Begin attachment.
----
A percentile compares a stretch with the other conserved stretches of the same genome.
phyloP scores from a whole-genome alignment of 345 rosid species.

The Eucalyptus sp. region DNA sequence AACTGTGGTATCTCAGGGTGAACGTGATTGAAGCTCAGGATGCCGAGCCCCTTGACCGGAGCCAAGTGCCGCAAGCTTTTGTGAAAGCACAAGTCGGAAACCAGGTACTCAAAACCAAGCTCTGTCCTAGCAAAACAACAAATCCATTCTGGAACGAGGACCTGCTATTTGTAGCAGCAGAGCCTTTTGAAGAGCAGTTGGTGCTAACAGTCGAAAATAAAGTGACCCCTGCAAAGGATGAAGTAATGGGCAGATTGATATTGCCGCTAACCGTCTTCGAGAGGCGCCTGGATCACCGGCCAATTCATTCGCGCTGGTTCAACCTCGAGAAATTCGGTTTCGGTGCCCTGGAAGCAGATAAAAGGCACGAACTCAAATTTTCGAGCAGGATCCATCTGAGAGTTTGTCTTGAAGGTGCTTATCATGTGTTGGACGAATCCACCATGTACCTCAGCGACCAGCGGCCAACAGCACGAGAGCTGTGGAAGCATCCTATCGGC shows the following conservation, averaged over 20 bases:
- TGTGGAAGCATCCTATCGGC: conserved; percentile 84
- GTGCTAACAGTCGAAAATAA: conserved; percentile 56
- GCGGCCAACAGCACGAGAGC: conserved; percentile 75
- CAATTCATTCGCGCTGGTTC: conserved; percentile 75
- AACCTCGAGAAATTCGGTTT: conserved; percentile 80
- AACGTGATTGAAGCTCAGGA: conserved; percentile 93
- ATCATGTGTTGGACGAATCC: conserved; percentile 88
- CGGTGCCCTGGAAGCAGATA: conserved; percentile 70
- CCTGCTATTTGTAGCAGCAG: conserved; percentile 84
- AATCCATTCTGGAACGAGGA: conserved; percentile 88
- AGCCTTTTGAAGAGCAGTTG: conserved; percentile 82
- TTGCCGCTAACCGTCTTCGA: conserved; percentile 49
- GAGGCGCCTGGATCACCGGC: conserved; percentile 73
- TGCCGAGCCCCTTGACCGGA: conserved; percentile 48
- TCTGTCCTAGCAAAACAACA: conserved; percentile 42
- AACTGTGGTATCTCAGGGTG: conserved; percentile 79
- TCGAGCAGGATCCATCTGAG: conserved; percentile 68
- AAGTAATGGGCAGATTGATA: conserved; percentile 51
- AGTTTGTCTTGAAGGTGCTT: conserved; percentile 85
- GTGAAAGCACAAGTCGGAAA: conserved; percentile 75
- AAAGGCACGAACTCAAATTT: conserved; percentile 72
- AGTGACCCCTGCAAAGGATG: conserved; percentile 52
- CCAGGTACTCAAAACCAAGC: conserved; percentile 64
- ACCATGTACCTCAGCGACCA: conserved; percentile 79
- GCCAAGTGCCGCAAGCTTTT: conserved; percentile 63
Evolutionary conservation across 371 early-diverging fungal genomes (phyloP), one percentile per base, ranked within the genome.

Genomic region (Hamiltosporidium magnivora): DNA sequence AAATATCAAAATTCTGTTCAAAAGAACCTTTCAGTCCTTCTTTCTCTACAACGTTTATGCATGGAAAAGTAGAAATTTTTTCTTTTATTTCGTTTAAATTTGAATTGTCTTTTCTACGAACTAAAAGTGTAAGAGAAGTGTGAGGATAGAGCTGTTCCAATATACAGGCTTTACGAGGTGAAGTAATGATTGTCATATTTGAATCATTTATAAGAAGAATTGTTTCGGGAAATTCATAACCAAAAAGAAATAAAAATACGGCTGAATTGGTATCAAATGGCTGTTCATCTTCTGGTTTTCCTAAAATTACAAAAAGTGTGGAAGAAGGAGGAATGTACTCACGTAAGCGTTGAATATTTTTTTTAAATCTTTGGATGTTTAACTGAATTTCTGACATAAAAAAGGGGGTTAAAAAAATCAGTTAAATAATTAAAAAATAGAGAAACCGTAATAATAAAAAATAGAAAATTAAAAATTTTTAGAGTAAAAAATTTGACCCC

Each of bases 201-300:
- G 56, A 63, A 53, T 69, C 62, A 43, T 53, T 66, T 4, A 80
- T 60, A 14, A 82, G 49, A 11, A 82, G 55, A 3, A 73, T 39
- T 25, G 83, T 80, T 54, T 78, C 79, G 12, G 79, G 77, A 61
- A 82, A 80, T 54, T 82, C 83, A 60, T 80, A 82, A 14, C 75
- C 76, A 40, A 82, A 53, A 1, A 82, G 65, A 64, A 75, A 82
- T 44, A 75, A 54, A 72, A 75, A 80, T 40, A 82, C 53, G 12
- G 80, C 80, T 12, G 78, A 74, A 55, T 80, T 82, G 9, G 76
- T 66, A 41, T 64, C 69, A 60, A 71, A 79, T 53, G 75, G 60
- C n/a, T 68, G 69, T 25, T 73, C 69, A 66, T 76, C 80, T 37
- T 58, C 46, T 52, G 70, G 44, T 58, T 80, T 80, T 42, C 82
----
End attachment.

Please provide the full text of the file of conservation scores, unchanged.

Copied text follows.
A percentile compares a stretch with the other conserved stretches of the same genome.
phyloP scores from a whole-genome alignment of 345 rosid species.

The Eucalyptus sp. region DNA sequence AACTGTGGTATCTCAGGGTGAACGTGATTGAAGCTCAGGATGCCGAGCCCCTTGACCGGAGCCAAGTGCCGCAAGCTTTTGTGAAAGCACAAGTCGGAAACCAGGTACTCAAAACCAAGCTCTGTCCTAGCAAAACAACAAATCCATTCTGGAACGAGGACCTGCTATTTGTAGCAGCAGAGCCTTTTGAAGAGCAGTTGGTGCTAACAGTCGAAAATAAAGTGACCCCTGCAAAGGATGAAGTAATGGGCAGATTGATATTGCCGCTAACCGTCTTCGAGAGGCGCCTGGATCACCGGCCAATTCATTCGCGCTGGTTCAACCTCGAGAAATTCGGTTTCGGTGCCCTGGAAGCAGATAAAAGGCACGAACTCAAATTTTCGAGCAGGATCCATCTGAGAGTTTGTCTTGAAGGTGCTTATCATGTGTTGGACGAATCCACCATGTACCTCAGCGACCAGCGGCCAACAGCACGAGAGCTGTGGAAGCATCCTATCGGC shows the following conservation, averaged over 20 bases:
- TGTGGAAGCATCCTATCGGC: conserved; percentile 84
- GTGCTAACAGTCGAAAATAA: conserved; percentile 56
- GCGGCCAACAGCACGAGAGC: conserved; percentile 75
- CAATTCATTCGCGCTGGTTC: conserved; percentile 75
- AACCTCGAGAAATTCGGTTT: conserved; percentile 80
- AACGTGATTGAAGCTCAGGA: conserved; percentile 93
- ATCATGTGTTGGACGAATCC: conserved; percentile 88
- CGGTGCCCTGGAAGCAGATA: conserved; percentile 70
- CCTGCTATTTGTAGCAGCAG: conserved; percentile 84
- AATCCATTCTGGAACGAGGA: conserved; percentile 88
- AGCCTTTTGAAGAGCAGTTG: conserved; percentile 82
- TTGCCGCTAACCGTCTTCGA: conserved; percentile 49
- GAGGCGCCTGGATCACCGGC: conserved; percentile 73
- TGCCGAGCCCCTTGACCGGA: conserved; percentile 48
- TCTGTCCTAGCAAAACAACA: conserved; percentile 42
- AACTGTGGTATCTCAGGGTG: conserved; percentile 79
- TCGAGCAGGATCCATCTGAG: conserved; percentile 68
- AAGTAATGGGCAGATTGATA: conserved; percentile 51
- AGTTTGTCTTGAAGGTGCTT: conserved; percentile 85
- GTGAAAGCACAAGTCGGAAA: conserved; percentile 75
- AAAGGCACGAACTCAAATTT: conserved; percentile 72
- AGTGACCCCTGCAAAGGATG: conserved; percentile 52
- CCAGGTACTCAAAACCAAGC: conserved; percentile 64
- ACCATGTACCTCAGCGACCA: conserved; percentile 79
- GCCAAGTGCCGCAAGCTTTT: conserved; percentile 63
Evolutionary conservation across 371 early-diverging fungal genomes (phyloP), one percentile per base, ranked within the genome.

Genomic region (Hamiltosporidium magnivora): DNA sequence AAATATCAAAATTCTGTTCAAAAGAACCTTTCAGTCCTTCTTTCTCTACAACGTTTATGCATGGAAAAGTAGAAATTTTTTCTTTTATTTCGTTTAAATTTGAATTGTCTTTTCTACGAACTAAAAGTGTAAGAGAAGTGTGAGGATAGAGCTGTTCCAATATACAGGCTTTACGAGGTGAAGTAATGATTGTCATATTTGAATCATTTATAAGAAGAATTGTTTCGGGAAATTCATAACCAAAAAGAAATAAAAATACGGCTGAATTGGTATCAAATGGCTGTTCATCTTCTGGTTTTCCTAAAATTACAAAAAGTGTGGAAGAAGGAGGAATGTACTCACGTAAGCGTTGAATATTTTTTTTAAATCTTTGGATGTTTAACTGAATTTCTGACATAAAAAAGGGGGTTAAAAAAATCAGTTAAATAATTAAAAAATAGAGAAACCGTAATAATAAAAAATAGAAAATTAAAAATTTTTAGAGTAAAAAATTTGACCCC

Each of bases 201-300:
- G 56, A 63, A 53, T 69, C 62, A 43, T 53, T 66, T 4, A 80
- T 60, A 14, A 82, G 49, A 11, A 82, G 55, A 3, A 73, T 39
- T 25, G 83, T 80, T 54, T 78, C 79, G 12, G 79, G 77, A 61
- A 82, A 80, T 54, T 82, C 83, A 60, T 80, A 82, A 14, C 75
- C 76, A 40, A 82, A 53, A 1, A 82, G 65, A 64, A 75, A 82
- T 44, A 75, A 54, A 72, A 75, A 80, T 40, A 82, C 53, G 12
- G 80, C 80, T 12, G 78, A 74, A 55, T 80, T 82, G 9, G 76
- T 66, A 41, T 64, C 69, A 60, A 71, A 79, T 53, G 75, G 60
- C n/a, T 68, G 69, T 25, T 73, C 69, A 66, T 76, C 80, T 37
- T 58, C 46, T 52, G 70, G 44, T 58, T 80, T 80, T 42, C 82